Sunday, April 08, 2012
Commitment and conflicts
One of the various hats I wear right now is chair of Rice's university committee on research, and one topic that has come up lately (in the context of the US government's new regs about conflict of interest) is the discussion of "commitment". Conflict of interest is comparatively simple to explain to people - everyone grasps the idea that financial or other compensation that may give the appearance of affecting your scholarly objectivity is potentially a conflict of interest. Commitment is a more challenging concept. Most universities expect their science and engineering faculty in particular to spend some of their time doing things that are not immediately, directly connected to their simplest academic duties (teaching courses, supervising research students and postdocs, performing university service). For example, technical consulting isn't that unusual. Likewise, there are other broadly defined academic duties that can come up (serving on advisory or editorial boards; professional society work) that can enhance the academic mission of the university in a higher order way. However, it's clear that there have to be limits of some kind on these auxiliary activities - we would all agree that someone who does so much alternative work that they can't teach their classes or adequately do their normal job is having problems with time allocation. The general question is, how should a university manage these situations - how are they identified, how are they mitigated, and what are the consequences if someone is knowingly going over the line (e.g., spending three working days per week running the day to day operations of a startup company rather than doing their academic job)? Things get particularly complicated when you factor in disciplines that basically demand external work (architecture, business school), and the increasingly common practice of special appointments at foreign universities. If anyone has suggestions of universities with what they think are especially good approaches (or lousy ones, for that matter) to this issue, please post in the comments.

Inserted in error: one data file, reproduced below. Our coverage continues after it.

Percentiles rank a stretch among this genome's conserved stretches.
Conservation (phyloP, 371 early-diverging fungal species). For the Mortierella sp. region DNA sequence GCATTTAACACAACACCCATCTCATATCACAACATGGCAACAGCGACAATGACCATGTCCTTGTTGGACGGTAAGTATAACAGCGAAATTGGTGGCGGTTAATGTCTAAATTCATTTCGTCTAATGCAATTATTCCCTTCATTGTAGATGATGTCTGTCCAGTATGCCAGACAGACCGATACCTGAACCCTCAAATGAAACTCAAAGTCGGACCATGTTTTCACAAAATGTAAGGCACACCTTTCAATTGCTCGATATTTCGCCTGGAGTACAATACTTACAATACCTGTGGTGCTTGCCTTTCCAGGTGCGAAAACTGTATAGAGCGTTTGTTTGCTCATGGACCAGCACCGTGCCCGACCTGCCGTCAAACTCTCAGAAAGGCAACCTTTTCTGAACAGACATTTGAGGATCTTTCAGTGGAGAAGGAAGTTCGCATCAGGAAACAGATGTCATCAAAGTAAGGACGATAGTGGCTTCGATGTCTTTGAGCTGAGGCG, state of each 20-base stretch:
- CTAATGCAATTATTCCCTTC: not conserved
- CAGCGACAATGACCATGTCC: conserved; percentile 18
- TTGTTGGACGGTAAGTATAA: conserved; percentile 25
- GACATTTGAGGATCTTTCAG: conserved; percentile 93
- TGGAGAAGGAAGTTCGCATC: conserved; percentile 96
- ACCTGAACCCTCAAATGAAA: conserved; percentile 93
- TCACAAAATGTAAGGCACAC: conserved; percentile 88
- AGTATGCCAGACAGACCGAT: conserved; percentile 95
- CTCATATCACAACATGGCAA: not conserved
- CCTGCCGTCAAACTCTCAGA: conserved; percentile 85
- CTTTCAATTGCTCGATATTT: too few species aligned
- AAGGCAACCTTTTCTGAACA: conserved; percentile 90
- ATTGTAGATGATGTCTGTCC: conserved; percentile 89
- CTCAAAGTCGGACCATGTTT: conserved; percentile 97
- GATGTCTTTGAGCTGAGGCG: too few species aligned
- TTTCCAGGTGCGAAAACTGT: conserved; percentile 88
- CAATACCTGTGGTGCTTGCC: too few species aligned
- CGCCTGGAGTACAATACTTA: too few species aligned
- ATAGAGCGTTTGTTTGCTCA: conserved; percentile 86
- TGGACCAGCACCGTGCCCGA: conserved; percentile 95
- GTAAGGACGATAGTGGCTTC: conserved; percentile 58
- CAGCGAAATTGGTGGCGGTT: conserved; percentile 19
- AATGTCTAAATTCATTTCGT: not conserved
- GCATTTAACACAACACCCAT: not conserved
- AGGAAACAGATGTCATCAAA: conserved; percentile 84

Posted by Douglas Natelson at 9:34 PM